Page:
A few random musings.
* It slightly odd that the I²C buses and Analogue ports are numbered from 0, but the digital ports are numbered from 1.
* I hope the power pin-outs on each port are the same, across the port types, so that if you connect a device to the wrong type of port, it doesn't work, but isn't damaged.
* I²C is a bus system, each device has (from memory) a 8 bit address, which is 5 bit class and 3 bit device. Therefore there can be 4 digital ports, with 8 bit output each. Thus, if the LEDs had HEX dip selectors on them, there could be upto 32 LEDs.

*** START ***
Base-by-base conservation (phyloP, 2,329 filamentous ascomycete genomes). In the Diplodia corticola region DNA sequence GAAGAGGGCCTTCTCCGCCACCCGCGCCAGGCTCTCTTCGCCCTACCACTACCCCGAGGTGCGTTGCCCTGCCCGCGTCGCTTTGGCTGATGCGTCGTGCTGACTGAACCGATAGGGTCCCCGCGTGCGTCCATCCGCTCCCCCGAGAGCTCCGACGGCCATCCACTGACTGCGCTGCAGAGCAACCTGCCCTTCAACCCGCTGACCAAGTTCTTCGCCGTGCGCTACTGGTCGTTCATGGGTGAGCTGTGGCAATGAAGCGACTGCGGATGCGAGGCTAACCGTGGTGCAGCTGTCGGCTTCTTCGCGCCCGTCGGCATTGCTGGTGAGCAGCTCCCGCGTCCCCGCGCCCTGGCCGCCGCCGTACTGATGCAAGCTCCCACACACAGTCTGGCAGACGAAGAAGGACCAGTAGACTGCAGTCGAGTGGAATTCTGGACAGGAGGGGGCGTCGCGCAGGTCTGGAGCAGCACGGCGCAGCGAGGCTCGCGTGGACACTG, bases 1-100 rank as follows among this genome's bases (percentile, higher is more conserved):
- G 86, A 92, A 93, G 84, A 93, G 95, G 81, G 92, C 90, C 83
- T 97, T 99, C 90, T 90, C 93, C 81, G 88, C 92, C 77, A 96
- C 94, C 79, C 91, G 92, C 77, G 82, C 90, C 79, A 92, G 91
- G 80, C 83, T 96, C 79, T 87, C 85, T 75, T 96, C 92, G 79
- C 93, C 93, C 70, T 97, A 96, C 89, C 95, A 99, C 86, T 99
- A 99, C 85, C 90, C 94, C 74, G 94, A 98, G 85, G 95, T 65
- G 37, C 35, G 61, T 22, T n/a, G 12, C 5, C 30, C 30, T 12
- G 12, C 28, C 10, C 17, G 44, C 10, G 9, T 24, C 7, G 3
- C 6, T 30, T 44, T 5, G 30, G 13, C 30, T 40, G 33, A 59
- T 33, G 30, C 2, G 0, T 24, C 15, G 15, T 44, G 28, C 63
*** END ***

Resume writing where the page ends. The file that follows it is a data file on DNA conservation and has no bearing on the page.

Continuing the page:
* The I²C ports should allow daisy-chaining, or star-topology, subject to power constraints.
All-in-all an useful interesting module. As for it not teaching people how to access a device, why run before you can walk? Adding a UART directly to the data/address bus is the classic way to do it, but is easy to destroy both the CPU, the UART, and anything else on the buses if things go wrong. Anyway, don't modern peripherals for embedded systems come with a SDK, or at least sample code, rather than just a data sheet?